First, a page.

The jury found Roe guilty of strangulation as a level 6 felony under Count I, domestic battery as a class A misdemeanor under Count III, and invasion of privacy as a class A misdemeanor under Count IV, and found him not guilty of intimidation as a level 6 felony under Count II. The court sentenced Roe to 365 days, all suspended to probation, for each of his convictions and ordered that the sentences be served concurrently. The court extended the no contact order for the length of probation. The court also issued an order that Roe pay restitution related to M.R.’s medical care costs.
 The issue is whether the evidence presented was sufficient to support Roe's conviction for invasion of privacy as a class A misdemeanor. When reviewing claims of insufficiency of the evidence, we do not reweigh the evidence or judge the credibility of witnesses. Jordan v. State, 656 N.E.2d 816, 817 (Ind. 1995), reh'g denied. Rather, we look to the evidence and the reasonable inferences therefrom that support the verdict. Id. We will affirm the conviction if there exists evidence of probative value from which a reasonable trier of fact could find the defendant guilty beyond a reasonable doubt. Id.
 Roe argues that he posted a Facebook message containing M.R.’s name, he did not directly send a message to her, and he did not believe she would ever see the message. He asserts M.R. said that she was not sure whether she had been “tagged” or she received a notification because her name was on his page. Appellant's Brief at 14. He acknowledges M.R. received the notification and “the communication was completed” but asserts the State did not prove that he knew M.R. would receive the message or intended for her to receive it. Id. at 16. He also argues the post was on his own page and the State presented no evidence to show how Facebook posts work.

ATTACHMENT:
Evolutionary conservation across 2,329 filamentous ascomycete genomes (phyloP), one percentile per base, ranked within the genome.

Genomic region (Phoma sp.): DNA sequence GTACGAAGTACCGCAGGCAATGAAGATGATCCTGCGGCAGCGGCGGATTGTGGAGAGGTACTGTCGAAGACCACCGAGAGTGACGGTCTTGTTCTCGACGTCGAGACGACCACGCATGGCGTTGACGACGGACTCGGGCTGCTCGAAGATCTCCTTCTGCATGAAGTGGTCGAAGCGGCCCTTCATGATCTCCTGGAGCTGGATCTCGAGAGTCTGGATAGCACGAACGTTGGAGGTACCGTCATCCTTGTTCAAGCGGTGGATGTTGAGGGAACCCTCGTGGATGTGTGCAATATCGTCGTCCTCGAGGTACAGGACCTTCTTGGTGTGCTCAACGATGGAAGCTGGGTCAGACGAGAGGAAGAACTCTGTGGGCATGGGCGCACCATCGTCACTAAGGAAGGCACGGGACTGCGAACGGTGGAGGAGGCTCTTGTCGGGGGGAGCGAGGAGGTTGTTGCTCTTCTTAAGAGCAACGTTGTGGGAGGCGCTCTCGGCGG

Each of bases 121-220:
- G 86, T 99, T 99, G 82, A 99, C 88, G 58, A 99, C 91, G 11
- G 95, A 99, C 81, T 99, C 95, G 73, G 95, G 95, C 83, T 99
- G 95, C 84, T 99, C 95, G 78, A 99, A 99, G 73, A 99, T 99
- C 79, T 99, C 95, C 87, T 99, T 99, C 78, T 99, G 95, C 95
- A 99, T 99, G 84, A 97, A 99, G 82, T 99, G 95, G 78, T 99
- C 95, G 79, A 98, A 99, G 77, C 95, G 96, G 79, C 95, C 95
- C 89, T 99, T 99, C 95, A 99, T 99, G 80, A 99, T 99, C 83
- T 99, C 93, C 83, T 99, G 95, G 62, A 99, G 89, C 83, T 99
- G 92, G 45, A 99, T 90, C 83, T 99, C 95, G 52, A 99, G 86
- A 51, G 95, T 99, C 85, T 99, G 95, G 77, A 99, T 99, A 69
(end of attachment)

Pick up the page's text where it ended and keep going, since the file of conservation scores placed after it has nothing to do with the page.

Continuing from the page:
Ind. Code § 35-46-1-15.1(a) provides that a person “who knowingly or intentionally violates: ․ (11) an order issued under IC 35-33-8-3.2 ․ commits invasion of privacy, a Class A misdemeanor.” Ind. Code § 35-33-8-3.2 provides that a court, upon certain conditions, may require a defendant to “refrain from any direct or indirect contact with an individual.”
 A person engages in conduct “intentionally” if, when he engages in the conduct, it is his conscious objective to do so. Ind. Code § 35-41-2-2(a). A person engages in conduct “knowingly” if, when he engages in the conduct, he is aware of a high probability that he is doing so. Ind. Code § 35-41-2-2(b). The Indiana Supreme Court has noted that intent is a mental function and it is well-established that a defendant's intent can be proved by circumstantial evidence. Phipps v. State, 90 N.E.3d 1190, 1195 (Ind. 2018). “For example, intent can be inferred from a defendant's conduct and the natural and usual sequence to which such conduct logically and reasonably points.” Id. at 1195-1196 (citation and quotations omitted).
 The record reveals that Roe was ordered to have no contact with M.R. in any way, directly or indirectly. Roe subsequently posted a message to Facebook which stated: “Happy New year to you every one and you too [M.R.].” State's Exhibit 3. He does not dispute that M.R. received a notification of his Facebook post or that he specifically wrote M.R.’s name in his post. Roe testified regarding his intent before the jury, and the jury was able to assess his credibility and weigh his testimony. The jury as the trier of fact was able to reasonably infer from the facts and circumstances as presented that Roe intended indirect contact with M.R. in violation of the court's order. Based upon the record, we conclude the State presented evidence of a probative nature from which a reasonable trier of fact could find that Roe committed invasion of privacy as a class A misdemeanor.
 For the foregoing reasons, we affirm Roe's conviction.
1. The post contained M.R.’s full first and last name in bold print.
Bradford, C.J., and Tavitas, J., concur.
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Docket No: Court of Appeals Case No. 20A-CR-2373
Decided: July 14, 2021
Court: Court of Appeals of Indiana.